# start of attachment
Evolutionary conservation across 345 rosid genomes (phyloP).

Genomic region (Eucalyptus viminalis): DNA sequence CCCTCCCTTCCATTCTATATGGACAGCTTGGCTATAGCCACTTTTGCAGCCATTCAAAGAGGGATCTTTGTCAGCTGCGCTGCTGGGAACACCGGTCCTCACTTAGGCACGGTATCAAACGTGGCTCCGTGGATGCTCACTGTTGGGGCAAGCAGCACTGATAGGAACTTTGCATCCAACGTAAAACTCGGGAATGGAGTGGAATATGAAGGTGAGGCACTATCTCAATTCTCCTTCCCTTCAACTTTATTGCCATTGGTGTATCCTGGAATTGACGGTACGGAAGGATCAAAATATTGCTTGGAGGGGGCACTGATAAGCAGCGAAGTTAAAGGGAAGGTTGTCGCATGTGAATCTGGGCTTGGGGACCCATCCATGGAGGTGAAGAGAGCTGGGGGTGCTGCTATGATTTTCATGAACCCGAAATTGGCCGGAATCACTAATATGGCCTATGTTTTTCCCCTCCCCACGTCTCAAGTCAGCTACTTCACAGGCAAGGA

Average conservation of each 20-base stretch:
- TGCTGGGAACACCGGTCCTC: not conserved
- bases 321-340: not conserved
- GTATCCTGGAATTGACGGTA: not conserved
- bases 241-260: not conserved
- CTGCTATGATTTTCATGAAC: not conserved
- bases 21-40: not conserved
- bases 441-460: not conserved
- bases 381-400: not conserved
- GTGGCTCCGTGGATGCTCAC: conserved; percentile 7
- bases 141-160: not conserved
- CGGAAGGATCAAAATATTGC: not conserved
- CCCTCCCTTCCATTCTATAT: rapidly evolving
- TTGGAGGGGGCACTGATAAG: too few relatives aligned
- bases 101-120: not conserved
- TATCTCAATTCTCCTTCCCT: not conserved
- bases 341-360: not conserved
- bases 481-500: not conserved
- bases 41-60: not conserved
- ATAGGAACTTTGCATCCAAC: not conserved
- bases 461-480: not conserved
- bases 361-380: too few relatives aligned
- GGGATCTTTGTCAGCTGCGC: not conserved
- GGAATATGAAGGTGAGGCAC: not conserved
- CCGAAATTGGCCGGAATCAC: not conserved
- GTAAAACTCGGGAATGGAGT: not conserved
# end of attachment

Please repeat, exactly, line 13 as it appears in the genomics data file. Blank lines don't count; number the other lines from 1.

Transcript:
- bases 141-160: not conserved